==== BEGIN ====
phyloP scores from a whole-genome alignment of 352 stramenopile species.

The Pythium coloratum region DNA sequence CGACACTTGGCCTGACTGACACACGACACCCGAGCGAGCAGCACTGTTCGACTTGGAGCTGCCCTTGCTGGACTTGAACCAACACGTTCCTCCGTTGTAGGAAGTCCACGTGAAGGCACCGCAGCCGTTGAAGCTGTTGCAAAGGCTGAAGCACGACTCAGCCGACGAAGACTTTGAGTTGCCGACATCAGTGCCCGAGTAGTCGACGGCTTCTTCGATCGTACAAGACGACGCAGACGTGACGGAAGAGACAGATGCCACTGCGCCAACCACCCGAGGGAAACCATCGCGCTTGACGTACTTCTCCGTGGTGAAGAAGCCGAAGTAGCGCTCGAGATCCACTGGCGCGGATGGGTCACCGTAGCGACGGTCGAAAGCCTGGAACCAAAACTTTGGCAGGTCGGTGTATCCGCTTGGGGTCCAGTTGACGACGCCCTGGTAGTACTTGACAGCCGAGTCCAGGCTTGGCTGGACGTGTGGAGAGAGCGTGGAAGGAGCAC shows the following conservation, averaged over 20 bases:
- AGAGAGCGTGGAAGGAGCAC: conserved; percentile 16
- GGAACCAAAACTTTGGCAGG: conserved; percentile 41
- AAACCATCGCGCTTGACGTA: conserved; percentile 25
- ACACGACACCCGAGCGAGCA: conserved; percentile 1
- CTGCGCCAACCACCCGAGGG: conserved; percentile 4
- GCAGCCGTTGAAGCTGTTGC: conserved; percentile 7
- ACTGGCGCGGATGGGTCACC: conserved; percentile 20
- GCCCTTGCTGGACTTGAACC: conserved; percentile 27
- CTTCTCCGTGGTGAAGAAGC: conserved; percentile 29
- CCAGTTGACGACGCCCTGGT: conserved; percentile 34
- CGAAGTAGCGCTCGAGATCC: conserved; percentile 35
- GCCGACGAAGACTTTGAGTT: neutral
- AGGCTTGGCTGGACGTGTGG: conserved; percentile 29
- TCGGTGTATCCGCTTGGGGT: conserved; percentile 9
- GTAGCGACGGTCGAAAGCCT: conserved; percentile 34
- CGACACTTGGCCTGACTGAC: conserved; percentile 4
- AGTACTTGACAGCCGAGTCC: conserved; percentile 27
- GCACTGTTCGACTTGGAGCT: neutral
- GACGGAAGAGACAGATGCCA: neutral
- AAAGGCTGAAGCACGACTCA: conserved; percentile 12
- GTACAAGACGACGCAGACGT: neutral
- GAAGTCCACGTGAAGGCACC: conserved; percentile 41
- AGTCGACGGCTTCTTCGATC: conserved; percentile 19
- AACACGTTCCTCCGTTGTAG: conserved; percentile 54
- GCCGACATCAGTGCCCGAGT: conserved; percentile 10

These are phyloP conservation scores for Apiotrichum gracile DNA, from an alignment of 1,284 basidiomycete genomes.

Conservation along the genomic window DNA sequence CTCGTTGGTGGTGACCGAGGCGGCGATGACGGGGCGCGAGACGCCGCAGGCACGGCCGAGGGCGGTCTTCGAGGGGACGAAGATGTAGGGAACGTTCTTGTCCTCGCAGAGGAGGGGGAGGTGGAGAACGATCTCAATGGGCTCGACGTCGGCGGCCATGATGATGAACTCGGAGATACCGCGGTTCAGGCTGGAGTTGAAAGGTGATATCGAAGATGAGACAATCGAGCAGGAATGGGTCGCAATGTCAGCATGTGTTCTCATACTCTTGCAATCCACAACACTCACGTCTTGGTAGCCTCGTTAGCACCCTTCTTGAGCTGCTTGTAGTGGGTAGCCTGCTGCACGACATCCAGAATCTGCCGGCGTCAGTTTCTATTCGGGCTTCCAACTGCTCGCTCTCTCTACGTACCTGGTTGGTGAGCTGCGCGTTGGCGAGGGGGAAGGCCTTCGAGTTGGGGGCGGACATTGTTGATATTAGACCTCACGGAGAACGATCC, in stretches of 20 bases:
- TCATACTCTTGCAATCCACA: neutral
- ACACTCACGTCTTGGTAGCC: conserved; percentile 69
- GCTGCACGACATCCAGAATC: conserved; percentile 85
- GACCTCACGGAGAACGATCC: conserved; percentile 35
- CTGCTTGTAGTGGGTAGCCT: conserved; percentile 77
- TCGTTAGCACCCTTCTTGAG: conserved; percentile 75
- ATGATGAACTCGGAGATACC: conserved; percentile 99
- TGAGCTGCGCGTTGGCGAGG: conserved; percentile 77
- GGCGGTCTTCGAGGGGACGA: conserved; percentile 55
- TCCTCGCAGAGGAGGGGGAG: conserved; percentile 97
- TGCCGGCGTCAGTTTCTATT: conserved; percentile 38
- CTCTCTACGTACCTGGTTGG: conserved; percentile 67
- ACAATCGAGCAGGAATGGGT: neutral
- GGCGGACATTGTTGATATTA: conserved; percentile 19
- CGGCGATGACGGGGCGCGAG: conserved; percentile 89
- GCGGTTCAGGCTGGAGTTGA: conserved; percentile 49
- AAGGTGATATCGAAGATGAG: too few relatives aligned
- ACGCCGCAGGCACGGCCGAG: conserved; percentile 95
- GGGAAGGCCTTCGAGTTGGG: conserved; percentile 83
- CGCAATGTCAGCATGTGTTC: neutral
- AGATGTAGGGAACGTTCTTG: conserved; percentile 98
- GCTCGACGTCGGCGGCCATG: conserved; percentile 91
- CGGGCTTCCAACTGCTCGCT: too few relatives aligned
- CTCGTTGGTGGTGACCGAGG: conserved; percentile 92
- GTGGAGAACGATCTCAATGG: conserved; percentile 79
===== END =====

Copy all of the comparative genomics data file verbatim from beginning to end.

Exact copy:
phyloP scores from a whole-genome alignment of 352 stramenopile species.

The Pythium coloratum region DNA sequence CGACACTTGGCCTGACTGACACACGACACCCGAGCGAGCAGCACTGTTCGACTTGGAGCTGCCCTTGCTGGACTTGAACCAACACGTTCCTCCGTTGTAGGAAGTCCACGTGAAGGCACCGCAGCCGTTGAAGCTGTTGCAAAGGCTGAAGCACGACTCAGCCGACGAAGACTTTGAGTTGCCGACATCAGTGCCCGAGTAGTCGACGGCTTCTTCGATCGTACAAGACGACGCAGACGTGACGGAAGAGACAGATGCCACTGCGCCAACCACCCGAGGGAAACCATCGCGCTTGACGTACTTCTCCGTGGTGAAGAAGCCGAAGTAGCGCTCGAGATCCACTGGCGCGGATGGGTCACCGTAGCGACGGTCGAAAGCCTGGAACCAAAACTTTGGCAGGTCGGTGTATCCGCTTGGGGTCCAGTTGACGACGCCCTGGTAGTACTTGACAGCCGAGTCCAGGCTTGGCTGGACGTGTGGAGAGAGCGTGGAAGGAGCAC shows the following conservation, averaged over 20 bases:
- AGAGAGCGTGGAAGGAGCAC: conserved; percentile 16
- GGAACCAAAACTTTGGCAGG: conserved; percentile 41
- AAACCATCGCGCTTGACGTA: conserved; percentile 25
- ACACGACACCCGAGCGAGCA: conserved; percentile 1
- CTGCGCCAACCACCCGAGGG: conserved; percentile 4
- GCAGCCGTTGAAGCTGTTGC: conserved; percentile 7
- ACTGGCGCGGATGGGTCACC: conserved; percentile 20
- GCCCTTGCTGGACTTGAACC: conserved; percentile 27
- CTTCTCCGTGGTGAAGAAGC: conserved; percentile 29
- CCAGTTGACGACGCCCTGGT: conserved; percentile 34
- CGAAGTAGCGCTCGAGATCC: conserved; percentile 35
- GCCGACGAAGACTTTGAGTT: neutral
- AGGCTTGGCTGGACGTGTGG: conserved; percentile 29
- TCGGTGTATCCGCTTGGGGT: conserved; percentile 9
- GTAGCGACGGTCGAAAGCCT: conserved; percentile 34
- CGACACTTGGCCTGACTGAC: conserved; percentile 4
- AGTACTTGACAGCCGAGTCC: conserved; percentile 27
- GCACTGTTCGACTTGGAGCT: neutral
- GACGGAAGAGACAGATGCCA: neutral
- AAAGGCTGAAGCACGACTCA: conserved; percentile 12
- GTACAAGACGACGCAGACGT: neutral
- GAAGTCCACGTGAAGGCACC: conserved; percentile 41
- AGTCGACGGCTTCTTCGATC: conserved; percentile 19
- AACACGTTCCTCCGTTGTAG: conserved; percentile 54
- GCCGACATCAGTGCCCGAGT: conserved; percentile 10

These are phyloP conservation scores for Apiotrichum gracile DNA, from an alignment of 1,284 basidiomycete genomes.

Conservation along the genomic window DNA sequence CTCGTTGGTGGTGACCGAGGCGGCGATGACGGGGCGCGAGACGCCGCAGGCACGGCCGAGGGCGGTCTTCGAGGGGACGAAGATGTAGGGAACGTTCTTGTCCTCGCAGAGGAGGGGGAGGTGGAGAACGATCTCAATGGGCTCGACGTCGGCGGCCATGATGATGAACTCGGAGATACCGCGGTTCAGGCTGGAGTTGAAAGGTGATATCGAAGATGAGACAATCGAGCAGGAATGGGTCGCAATGTCAGCATGTGTTCTCATACTCTTGCAATCCACAACACTCACGTCTTGGTAGCCTCGTTAGCACCCTTCTTGAGCTGCTTGTAGTGGGTAGCCTGCTGCACGACATCCAGAATCTGCCGGCGTCAGTTTCTATTCGGGCTTCCAACTGCTCGCTCTCTCTACGTACCTGGTTGGTGAGCTGCGCGTTGGCGAGGGGGAAGGCCTTCGAGTTGGGGGCGGACATTGTTGATATTAGACCTCACGGAGAACGATCC, in stretches of 20 bases:
- TCATACTCTTGCAATCCACA: neutral
- ACACTCACGTCTTGGTAGCC: conserved; percentile 69
- GCTGCACGACATCCAGAATC: conserved; percentile 85
- GACCTCACGGAGAACGATCC: conserved; percentile 35
- CTGCTTGTAGTGGGTAGCCT: conserved; percentile 77
- TCGTTAGCACCCTTCTTGAG: conserved; percentile 75
- ATGATGAACTCGGAGATACC: conserved; percentile 99
- TGAGCTGCGCGTTGGCGAGG: conserved; percentile 77
- GGCGGTCTTCGAGGGGACGA: conserved; percentile 55
- TCCTCGCAGAGGAGGGGGAG: conserved; percentile 97
- TGCCGGCGTCAGTTTCTATT: conserved; percentile 38
- CTCTCTACGTACCTGGTTGG: conserved; percentile 67
- ACAATCGAGCAGGAATGGGT: neutral
- GGCGGACATTGTTGATATTA: conserved; percentile 19
- CGGCGATGACGGGGCGCGAG: conserved; percentile 89
- GCGGTTCAGGCTGGAGTTGA: conserved; percentile 49
- AAGGTGATATCGAAGATGAG: too few relatives aligned
- ACGCCGCAGGCACGGCCGAG: conserved; percentile 95
- GGGAAGGCCTTCGAGTTGGG: conserved; percentile 83
- CGCAATGTCAGCATGTGTTC: neutral
- AGATGTAGGGAACGTTCTTG: conserved; percentile 98
- GCTCGACGTCGGCGGCCATG: conserved; percentile 91
- CGGGCTTCCAACTGCTCGCT: too few relatives aligned
- CTCGTTGGTGGTGACCGAGG: conserved; percentile 92
- GTGGAGAACGATCTCAATGG: conserved; percentile 79